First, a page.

Subject: File No. S7-30-04
From: S Waters

September 16, 2004

Jonathan G. Katz, Secretary
U.S. Securities and Exchange Commission
450 Fifth Street NW
Washington DC 20549-0609
submitted electronically to

Re: File No. S7-30-04
Request for Comment on Hedge Funds

Mr. Katz,

I am writing as an individual investor to comment on the SECs proposed registration of hedge fund advisers. Registering hedge fund advisers will help individual investors, particularly retirees, avoid undue risk when investing their life savings.

Definition of Private Fund

Labeling hedge funds is critical. Today, identifying whether an investment is a hedge fund can be almost impossible for the individual investor. My family had the experience of an investment advisor denying, in writing, that limited partnerships his firm purchased into a family members account were in fact hedge funds. We learned months after the purchases that these investments fulfilled all of the requirements and more to be considered hedge funds under the SECs new proposed Private Fund rule:

The products were excluded from registration under the Investment Company Act of 1940 under Section 3c1
Investments could be redeemed only once a month
The funds were sold through an adviser
The funds were not registered under the Securities Act of 1933 or any state securities commission
The funds were under Private Placement Exemption from the registration requirements of the Securities Act, Regulation D
The investor had to be accredited
The funds were blind pools exempt from reporting requirements under the Securities Exchange Act of 1934.

As long as there is no legal definition of hedge fund, sellers are free to deny that their offerings are hedge funds, leaving investors without basic information for making informed decisions about their own assets. The population most at risk for exploitation is senior citizens, especially new retirees. When this class of investors roll over their 401Ks and take their pensions, they may have just enough money to be accredited and become hedge fund targets. This population is vulnerable with no way to recover financially in old age from risky investments. Therefore, it is a true public service to label hedge funds. Proper labeling has long been the norm in other government regulated industries: nutrition labels on food, health warnings on tobacco and alcohol. Labeling hedge funds as Private Funds is an excellent first step toward protecting retiree assets.

Public Disclosure of Private Placement Memos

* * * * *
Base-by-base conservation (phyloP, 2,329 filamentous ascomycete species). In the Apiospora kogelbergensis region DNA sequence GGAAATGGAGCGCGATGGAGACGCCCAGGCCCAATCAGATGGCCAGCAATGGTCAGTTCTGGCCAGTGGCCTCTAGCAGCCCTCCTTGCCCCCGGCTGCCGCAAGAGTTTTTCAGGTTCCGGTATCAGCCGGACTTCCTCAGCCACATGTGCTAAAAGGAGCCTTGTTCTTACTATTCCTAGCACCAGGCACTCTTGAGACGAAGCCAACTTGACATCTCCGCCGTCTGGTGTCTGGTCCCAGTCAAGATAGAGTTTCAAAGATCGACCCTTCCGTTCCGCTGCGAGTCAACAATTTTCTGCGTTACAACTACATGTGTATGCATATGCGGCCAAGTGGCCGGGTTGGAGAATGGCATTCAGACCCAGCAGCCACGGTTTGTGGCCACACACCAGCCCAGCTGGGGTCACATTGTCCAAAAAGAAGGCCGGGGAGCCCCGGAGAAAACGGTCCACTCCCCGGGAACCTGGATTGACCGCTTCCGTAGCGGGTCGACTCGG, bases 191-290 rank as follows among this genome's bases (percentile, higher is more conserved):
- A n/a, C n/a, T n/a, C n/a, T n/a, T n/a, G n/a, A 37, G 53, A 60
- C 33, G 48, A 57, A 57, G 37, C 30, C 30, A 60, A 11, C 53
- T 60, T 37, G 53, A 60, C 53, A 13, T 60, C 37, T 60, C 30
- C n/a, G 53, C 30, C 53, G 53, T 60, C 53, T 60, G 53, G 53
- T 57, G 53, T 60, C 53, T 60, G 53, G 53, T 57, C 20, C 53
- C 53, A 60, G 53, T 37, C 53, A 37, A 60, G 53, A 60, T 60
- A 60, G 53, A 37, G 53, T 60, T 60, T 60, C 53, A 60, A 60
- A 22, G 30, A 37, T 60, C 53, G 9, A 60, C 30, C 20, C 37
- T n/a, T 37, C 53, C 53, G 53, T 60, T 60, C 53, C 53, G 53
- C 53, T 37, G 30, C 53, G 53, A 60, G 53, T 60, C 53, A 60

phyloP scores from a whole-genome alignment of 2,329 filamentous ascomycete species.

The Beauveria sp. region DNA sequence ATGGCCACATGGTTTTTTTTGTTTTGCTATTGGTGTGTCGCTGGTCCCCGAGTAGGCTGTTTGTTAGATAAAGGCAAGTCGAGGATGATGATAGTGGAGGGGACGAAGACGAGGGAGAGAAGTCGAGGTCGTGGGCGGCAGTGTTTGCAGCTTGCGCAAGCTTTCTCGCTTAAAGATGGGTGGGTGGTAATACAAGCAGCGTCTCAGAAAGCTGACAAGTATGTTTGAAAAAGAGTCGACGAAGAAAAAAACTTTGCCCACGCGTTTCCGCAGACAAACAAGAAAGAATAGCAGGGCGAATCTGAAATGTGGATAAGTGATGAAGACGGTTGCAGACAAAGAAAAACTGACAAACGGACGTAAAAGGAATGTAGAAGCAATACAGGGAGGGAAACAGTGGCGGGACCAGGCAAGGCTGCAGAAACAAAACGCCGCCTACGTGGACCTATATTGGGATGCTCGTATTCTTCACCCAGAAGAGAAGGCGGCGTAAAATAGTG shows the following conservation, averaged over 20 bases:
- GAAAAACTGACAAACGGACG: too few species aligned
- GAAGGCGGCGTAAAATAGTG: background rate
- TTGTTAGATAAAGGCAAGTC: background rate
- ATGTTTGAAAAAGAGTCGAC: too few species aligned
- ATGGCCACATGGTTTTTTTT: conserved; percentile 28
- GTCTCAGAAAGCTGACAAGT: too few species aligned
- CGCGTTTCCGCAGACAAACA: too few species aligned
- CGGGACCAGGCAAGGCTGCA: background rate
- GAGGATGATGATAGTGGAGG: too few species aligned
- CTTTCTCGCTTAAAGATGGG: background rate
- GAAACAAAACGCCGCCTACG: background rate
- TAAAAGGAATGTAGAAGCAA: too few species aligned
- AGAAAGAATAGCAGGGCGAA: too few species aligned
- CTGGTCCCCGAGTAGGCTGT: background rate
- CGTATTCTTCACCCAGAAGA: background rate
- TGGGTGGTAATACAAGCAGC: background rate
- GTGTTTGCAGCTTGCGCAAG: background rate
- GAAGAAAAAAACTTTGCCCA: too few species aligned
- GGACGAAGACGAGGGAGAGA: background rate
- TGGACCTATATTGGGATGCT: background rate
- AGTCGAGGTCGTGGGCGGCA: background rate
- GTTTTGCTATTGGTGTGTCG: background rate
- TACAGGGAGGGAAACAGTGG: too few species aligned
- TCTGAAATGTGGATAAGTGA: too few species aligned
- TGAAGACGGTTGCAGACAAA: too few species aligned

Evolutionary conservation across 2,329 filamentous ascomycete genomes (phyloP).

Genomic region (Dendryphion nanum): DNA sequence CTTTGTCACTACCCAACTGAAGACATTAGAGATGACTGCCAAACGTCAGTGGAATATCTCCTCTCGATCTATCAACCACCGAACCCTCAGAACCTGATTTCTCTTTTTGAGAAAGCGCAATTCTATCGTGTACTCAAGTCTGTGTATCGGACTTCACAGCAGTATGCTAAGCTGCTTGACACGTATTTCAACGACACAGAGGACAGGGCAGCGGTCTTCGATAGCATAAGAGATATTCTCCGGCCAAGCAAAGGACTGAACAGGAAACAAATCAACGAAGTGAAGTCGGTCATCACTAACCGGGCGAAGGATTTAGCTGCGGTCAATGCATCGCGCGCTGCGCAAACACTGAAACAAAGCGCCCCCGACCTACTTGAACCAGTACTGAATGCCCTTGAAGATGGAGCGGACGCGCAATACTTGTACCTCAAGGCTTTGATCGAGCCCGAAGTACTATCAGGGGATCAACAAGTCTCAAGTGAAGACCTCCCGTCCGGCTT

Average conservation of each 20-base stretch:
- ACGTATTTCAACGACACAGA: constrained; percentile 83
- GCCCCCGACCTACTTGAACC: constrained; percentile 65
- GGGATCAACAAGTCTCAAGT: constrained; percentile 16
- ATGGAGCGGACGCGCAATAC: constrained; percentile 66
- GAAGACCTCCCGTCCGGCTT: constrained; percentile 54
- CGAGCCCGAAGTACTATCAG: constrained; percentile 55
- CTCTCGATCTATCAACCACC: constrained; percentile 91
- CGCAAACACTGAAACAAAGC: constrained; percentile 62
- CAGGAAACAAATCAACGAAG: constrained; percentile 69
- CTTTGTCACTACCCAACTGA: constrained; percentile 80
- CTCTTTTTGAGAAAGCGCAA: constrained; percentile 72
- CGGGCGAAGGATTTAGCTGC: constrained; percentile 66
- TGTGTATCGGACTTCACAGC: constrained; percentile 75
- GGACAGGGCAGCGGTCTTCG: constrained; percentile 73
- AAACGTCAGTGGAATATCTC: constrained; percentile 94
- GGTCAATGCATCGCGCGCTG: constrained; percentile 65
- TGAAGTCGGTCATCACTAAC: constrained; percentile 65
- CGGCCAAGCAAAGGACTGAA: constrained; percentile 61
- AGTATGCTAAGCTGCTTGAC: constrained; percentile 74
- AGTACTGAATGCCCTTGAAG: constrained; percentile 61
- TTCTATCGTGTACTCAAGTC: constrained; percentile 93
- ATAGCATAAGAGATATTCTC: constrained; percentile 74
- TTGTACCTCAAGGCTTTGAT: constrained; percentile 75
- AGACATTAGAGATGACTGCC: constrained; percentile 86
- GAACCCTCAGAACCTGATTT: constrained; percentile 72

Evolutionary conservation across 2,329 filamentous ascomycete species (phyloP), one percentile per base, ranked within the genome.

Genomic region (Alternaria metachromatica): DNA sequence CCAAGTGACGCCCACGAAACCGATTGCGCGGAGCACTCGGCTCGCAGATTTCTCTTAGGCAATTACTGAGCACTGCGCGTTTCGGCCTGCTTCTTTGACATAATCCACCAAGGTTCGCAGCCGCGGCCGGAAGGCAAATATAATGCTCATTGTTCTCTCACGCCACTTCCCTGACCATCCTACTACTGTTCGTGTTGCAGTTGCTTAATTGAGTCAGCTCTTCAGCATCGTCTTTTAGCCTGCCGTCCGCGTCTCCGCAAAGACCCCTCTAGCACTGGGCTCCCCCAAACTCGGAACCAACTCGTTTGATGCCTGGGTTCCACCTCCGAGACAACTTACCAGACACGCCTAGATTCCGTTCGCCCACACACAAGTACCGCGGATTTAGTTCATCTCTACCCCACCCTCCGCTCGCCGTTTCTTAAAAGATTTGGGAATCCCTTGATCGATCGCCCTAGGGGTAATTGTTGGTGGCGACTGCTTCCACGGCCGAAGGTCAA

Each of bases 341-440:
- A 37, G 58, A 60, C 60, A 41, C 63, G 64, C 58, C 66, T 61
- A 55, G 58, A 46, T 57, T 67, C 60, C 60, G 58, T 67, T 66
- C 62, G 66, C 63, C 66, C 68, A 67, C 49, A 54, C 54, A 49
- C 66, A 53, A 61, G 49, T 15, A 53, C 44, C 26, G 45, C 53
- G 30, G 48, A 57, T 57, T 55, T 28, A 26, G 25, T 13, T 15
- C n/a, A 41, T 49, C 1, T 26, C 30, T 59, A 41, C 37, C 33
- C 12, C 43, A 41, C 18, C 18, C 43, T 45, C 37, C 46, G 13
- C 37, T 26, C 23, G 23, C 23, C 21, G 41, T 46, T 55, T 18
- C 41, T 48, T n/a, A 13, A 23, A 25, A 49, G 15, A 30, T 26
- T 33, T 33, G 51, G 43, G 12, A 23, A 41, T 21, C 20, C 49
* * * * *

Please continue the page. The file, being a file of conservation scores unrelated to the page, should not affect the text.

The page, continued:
Even more effective than amending the form ADV to identify hedge fund advisers would be to require these advisers to publicly disclose Private Placement Memos by filing them as part of Rule 506 Regulation D.

Private Placement Memos provide tremendously valuable information that every investor should have a right to review before hedge funds are purchased, even in the case of a securities power of attorney for the adviser. We learned from Private Placement Memos that the risks of my family members investments were substantial and inappropriate for her retirement IRA:

Forfeiture of the right to ownership of her funds accounts not held in nominee name
Isolation of her assets away from government oversight forfeiture of her right to be invested in regulated securities
Limited right to liquidate
No public market to trade, no stock exchange where the investments were recognized
No independent evaluation of the dollar value of the funds
Risk of NAV arbitrage by those administering the fund stale, month-old NAV at sale
Probable absence of errors and omissions insurance on these alternative investments
Probable absence of SIPC protection since the LLC and not my family member was the client

At every step of the way, the advisory process failed my family member: notification that the investments would be limited partnerships was omitted during the sales cycle conversion of assets appears to have taken place the fiduciary duty of the adviser was grossly breached. Even documents that my family member should have been required to sign before the hedge funds were purchased were not presented to her. It was the Private Placement Memos that revealed that she should have been required to submit a subscription agreement along with an investor questionnaire and an operating agreement. These agreements seem never to have been offered by my family members adviser. Without these Private Placement Memos, my family member would not have been able to recognize the risk or take timely action to recover her assets.

One of the most effective steps the SEC can take to prevent hedge fund exploitation of retirees is to make Private Placement Memos available to investors through public disclosure forms such as those of Rule 506 Regulation D. Disclosure gives the investor a chance to educate herself BEFORE investing takes place and a lockup period begins. The memos do not have to list all underlying securities in order to effectively educate the investor about the structure of the investment, which carries its own risks that should be disclosed.